Chocowinity man recounts alligator attack to Animal Planet
Published 8:17 pm Thursday, July 5, 2018
With an average bite force of 2,125 pounds per square inch, it’s rare that many live to tell about an alligator attack. However, one Chocowinity man did.
Wayne Petteway’s story of how he survived his encounter with an alligator will be told Sunday night on “I Was Prey,” a show on Animal Planet. The episode will air at 10 p.m.
Petteway decribes the attack as him being in “the wrong place at the wrong time” 17 years ago, at Camp Lejeune in Jacksonville. Then, civilians were allowed to use the Old Towne Pointe area for recreation, and Petteway was spending some time on the New River with his brother and sister-in-law.
“When I first pulled up, I saw the alligator, but I’d seen them down there my entire life,” Petteway said.
American alligators are naturally shy and secretive and rarely pose a threat to humans, according to the North Carolina Wildlife Resources website. But there’s a reason why it’s against the law to feed alligators in the state of North Carolina: “They can become a problem when they are fed by people, which causes them to associate humans with an easy meal,” the website reads.
According to Petteway, that’s what happened. A resident of Jacksonville at the time, he said he’d heard about personnel feeding alligators at the Officers Club on the base, but didn’t think twice about hanging out on the river. That changed when Petteway’s brother, Joel, asked him to help retrieve two crabpots he’d set the night before, about 75 yards offshore.
“He said, ‘Hey, man, help me get those crabpots in.’ I just got a bad feeling in my stomach,” Petteway said. “We got about halfway out, and I heard a splash, and my brother’s wife started screaming at us.”
The 11-foot alligator went after Joel Petteway first, but, separated by about 50 yards, Wayne Petteway began splashing water to distract the reptile. It worked and headed for him, he said. Joel Petteway then did the same, splashing and distracting. The brothers, alternately targeted by the alligator, splashed back toward shore and got about five yards out, Wayne Petteway said, when the alligator caught him by the left arm.
“It picked me up off my feet and put me underwater and rolled me,” he recalled.
He said he struggled to break free, but believes it was God’s intervention that ensured his survival.
“The Spirit of the Lord whispered in my ear and told me to be still,” Petteway said. “It floated me up to the surface because I was so still.”
Thinking its prey was dead, the alligator released Petteway, but latched on to both of his arms again as he tried to get away. It would take his brother and sister-in-law to beat the reptile off. By then, Petteway’s left arm was only attached by tendons and its major artery. Even though he was in shock, his National Guard training kicked in: a tourniquet was applied; his arm iced and, seven miles away from the main road, they loaded him in the back of the truck to take to the hospital, he said. On the way, they ran into military troops training, and a military ambulance took him the rest of the way. From Onslow Memorial Hospital he was life-flighted to Duke University Hospital, Petteway said.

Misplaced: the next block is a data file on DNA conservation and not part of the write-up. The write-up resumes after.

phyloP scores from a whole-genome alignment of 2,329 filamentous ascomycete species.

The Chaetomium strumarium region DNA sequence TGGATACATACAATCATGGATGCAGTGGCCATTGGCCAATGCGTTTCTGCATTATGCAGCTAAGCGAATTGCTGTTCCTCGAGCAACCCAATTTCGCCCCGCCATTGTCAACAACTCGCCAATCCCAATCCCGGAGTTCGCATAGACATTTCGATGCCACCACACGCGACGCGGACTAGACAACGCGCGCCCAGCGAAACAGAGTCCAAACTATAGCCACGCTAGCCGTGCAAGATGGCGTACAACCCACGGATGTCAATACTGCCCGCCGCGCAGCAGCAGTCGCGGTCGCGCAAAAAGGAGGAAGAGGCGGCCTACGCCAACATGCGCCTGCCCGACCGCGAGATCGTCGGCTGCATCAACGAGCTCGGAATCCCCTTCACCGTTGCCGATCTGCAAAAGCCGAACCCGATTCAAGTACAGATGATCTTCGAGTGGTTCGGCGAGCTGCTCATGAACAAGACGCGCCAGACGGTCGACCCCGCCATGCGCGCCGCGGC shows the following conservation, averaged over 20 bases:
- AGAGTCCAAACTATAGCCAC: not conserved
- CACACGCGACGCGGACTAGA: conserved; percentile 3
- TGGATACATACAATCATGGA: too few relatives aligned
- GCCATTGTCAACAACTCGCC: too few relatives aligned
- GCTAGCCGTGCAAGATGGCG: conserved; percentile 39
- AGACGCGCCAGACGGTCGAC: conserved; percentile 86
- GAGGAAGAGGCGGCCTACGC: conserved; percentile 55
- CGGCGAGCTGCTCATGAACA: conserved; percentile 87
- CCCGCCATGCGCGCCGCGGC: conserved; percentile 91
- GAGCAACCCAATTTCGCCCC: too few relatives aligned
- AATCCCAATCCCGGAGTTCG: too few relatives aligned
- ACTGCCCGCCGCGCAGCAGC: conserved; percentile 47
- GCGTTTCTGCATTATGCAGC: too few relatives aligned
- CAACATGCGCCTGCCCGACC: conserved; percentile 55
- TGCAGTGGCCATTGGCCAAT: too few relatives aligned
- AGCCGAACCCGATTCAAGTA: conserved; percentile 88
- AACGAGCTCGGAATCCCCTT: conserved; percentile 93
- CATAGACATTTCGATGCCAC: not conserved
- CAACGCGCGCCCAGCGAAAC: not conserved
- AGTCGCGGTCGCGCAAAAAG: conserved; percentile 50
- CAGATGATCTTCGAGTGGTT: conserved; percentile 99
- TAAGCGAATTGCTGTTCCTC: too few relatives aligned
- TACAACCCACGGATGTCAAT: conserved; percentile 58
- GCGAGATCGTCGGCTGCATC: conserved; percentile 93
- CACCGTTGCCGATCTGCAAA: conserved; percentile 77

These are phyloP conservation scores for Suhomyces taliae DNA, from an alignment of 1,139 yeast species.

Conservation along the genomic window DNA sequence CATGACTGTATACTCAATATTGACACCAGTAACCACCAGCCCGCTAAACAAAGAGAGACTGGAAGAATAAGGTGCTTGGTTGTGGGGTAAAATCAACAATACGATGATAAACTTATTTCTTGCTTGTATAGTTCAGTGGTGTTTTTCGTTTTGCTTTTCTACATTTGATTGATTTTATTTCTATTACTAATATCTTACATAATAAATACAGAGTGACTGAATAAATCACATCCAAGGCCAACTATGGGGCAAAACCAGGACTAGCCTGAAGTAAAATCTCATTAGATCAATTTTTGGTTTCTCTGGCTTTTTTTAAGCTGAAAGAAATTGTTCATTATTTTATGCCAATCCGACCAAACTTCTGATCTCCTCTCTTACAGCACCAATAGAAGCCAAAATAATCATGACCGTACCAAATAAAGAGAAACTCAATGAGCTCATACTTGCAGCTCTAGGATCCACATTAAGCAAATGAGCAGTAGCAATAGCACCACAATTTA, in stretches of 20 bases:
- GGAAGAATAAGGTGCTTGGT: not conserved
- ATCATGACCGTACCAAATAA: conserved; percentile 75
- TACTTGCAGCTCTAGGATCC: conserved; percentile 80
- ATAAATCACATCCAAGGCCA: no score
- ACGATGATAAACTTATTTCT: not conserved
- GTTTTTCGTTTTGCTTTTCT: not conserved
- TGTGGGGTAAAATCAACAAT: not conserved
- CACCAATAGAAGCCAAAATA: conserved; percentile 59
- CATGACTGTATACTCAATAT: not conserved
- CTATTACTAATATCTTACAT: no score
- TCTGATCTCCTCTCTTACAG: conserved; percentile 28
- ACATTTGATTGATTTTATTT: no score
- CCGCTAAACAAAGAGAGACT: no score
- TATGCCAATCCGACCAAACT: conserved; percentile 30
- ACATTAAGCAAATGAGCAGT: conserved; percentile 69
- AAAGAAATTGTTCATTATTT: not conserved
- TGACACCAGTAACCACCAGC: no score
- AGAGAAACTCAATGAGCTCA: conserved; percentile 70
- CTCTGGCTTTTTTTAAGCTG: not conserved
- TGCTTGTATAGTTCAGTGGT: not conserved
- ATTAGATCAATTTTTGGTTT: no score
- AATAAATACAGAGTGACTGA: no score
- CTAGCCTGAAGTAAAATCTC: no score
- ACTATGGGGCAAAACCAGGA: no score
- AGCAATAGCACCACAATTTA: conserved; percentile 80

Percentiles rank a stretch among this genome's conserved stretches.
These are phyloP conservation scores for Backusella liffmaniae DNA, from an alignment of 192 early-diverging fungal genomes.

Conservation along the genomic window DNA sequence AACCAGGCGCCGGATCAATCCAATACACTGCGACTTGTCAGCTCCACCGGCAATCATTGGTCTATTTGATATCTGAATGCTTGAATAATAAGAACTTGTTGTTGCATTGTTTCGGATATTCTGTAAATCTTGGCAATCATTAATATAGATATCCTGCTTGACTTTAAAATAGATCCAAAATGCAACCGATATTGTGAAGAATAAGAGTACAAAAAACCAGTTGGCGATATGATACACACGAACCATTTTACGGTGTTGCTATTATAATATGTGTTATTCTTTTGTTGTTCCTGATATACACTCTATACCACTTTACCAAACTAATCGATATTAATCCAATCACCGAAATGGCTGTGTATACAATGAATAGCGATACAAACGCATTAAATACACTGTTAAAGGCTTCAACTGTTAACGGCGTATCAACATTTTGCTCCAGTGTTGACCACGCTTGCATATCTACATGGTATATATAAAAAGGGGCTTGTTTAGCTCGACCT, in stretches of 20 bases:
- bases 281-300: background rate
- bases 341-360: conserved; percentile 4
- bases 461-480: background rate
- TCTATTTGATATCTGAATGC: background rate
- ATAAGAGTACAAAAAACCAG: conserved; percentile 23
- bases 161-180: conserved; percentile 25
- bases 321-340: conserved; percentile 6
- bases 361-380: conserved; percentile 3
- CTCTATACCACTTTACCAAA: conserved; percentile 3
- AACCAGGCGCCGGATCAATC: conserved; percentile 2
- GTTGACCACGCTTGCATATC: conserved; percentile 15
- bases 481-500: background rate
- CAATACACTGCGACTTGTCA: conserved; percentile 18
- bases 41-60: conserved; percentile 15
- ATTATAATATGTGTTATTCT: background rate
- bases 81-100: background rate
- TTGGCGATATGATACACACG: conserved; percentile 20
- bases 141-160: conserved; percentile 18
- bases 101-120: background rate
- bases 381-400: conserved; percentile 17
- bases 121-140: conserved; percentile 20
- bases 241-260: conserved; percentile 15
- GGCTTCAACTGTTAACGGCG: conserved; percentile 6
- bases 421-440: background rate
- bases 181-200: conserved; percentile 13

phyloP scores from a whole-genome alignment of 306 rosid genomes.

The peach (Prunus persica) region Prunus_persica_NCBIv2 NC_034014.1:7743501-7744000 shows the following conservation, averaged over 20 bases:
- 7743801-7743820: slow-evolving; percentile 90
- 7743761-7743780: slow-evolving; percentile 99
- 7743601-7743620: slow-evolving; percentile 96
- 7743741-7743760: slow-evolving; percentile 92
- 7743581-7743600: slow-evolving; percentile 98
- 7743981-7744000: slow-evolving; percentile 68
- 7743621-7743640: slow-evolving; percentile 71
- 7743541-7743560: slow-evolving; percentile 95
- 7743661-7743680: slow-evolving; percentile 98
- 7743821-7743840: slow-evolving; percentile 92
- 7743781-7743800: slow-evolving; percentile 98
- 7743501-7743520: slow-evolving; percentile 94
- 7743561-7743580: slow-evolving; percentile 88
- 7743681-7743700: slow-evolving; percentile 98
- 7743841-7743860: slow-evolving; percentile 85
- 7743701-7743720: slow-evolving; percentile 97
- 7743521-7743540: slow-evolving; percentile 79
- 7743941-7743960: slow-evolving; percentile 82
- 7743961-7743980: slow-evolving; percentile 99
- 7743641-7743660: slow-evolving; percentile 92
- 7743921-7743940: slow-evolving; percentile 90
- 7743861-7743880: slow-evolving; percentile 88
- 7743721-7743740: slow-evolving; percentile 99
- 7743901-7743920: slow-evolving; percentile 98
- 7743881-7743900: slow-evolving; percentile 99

“In 17 days at Duke, I had seven surgeries,” Petteway said, adding that he went through another 10 in the first several months.
Unable to use either arm for months, Petteway had a long road to recovery. Today, he has 40-50 percent use of his left arm.
“What keeps me going strong is a good support system,” Petteway said.
Petteway shared his story with Animal Planet as a warning of what could happen if you’re not aware of your surroundings.
“One of the biggest things I did that for is maybe it will save a life; make people aware of the danger that surrounds them,” Petteway said. “I don’t have anything against alligators. The alligator was doing what alligators are supposed to do. … I’m definitely against people feeding alligators. It’s not fair — they associate a hand with food.”
Eastern North Carolina’s growing alligator population also plays a part in Petteway’s willingness to share his story, he said. American alligators are considered an endangered species, and individual populations can be wiped out quickly, according to a 2015 study released by N.C. State University. However, the same study determined the state’s population was stable or growing and calls to Wildlife Resources to report alligator sightings more than doubled from 2015 to 2017. This year, the state opened up a very limited hunting season on alligators, from Sept. 1 to Oct. 1, but local governments must apply to be permitted. So far, only Lake Waccamaw has taken the state up on its offer.
“They’re moving up in the creeks in New Bern, and that’s getting pretty close to home. They’re natural habitats are being destroyed,” Petteway said. “I really feel like, due to overcrowding with them, I think there should be a season on them.”